Neutrinos fascinate me. Their history is particularly interesting: they were one of the first particles hypothesized by theory and then found experimentally. They were once thought to be massless, but now we know they have a very, very tiny mass. They have antiparticle counterparts (which at first blush is confusing, considering they are electrically neutral). And they "oscillate" from one flavor to another as they travel across space! I'm pretty familiar with solar neutrino detection experiments, but last week I learned about a whole new use for these mysterious particles: discovering what's happening beneath Earth's crust.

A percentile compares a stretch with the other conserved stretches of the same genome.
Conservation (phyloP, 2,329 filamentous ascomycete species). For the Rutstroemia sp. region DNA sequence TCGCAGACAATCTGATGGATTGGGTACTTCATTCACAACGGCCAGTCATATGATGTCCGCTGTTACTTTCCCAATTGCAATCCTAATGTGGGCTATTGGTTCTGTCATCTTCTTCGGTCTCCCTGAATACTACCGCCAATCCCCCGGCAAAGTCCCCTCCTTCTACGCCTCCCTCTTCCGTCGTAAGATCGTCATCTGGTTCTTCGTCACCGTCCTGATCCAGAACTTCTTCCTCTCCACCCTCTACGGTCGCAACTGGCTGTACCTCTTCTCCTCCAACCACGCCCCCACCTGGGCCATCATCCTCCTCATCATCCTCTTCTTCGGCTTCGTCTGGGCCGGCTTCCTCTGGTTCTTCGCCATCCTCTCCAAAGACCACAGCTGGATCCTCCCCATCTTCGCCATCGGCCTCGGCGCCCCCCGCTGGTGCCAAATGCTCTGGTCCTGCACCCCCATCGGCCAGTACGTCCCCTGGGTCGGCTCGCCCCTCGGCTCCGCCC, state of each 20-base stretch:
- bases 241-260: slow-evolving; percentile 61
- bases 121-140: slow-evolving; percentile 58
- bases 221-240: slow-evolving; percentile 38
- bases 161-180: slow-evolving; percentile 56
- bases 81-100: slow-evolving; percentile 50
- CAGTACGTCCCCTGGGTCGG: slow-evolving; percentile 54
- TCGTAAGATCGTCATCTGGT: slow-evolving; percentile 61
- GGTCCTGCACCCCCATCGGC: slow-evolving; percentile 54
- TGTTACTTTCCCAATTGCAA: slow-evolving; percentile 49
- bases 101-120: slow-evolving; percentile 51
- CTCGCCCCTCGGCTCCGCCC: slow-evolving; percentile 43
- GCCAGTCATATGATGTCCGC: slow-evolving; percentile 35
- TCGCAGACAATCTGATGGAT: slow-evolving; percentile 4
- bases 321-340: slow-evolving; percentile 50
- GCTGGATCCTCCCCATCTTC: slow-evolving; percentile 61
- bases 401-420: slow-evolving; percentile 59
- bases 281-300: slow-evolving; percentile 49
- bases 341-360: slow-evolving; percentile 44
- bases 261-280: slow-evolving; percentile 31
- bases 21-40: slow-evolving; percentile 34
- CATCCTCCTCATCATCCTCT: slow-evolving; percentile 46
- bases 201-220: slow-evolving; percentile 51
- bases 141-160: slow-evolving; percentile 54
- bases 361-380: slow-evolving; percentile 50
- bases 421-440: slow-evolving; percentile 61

Digital Physics Labs
This year I'll be teaching two sections of distance learning physics. I LOVE physics - it's been my favorite subject since my sophomore year of high school (hence why I majored in it!). The trickiest part about teaching physics remotely, however, is how to still do labs!? Luckily, I've rounded up a few great digital resources this summer and I'm going to share all of them with you here!
Reflecting on the 2019-2020 School Year
I've been on summer break for a few weeks now, so I've decompressed enough to start unpacking exactly what happened this spring! Needless to say, THIS. YEAR. WAS. CRAZY. While I was in the thick of remote teaching, I honestly felt a lot like I did my first year teaching...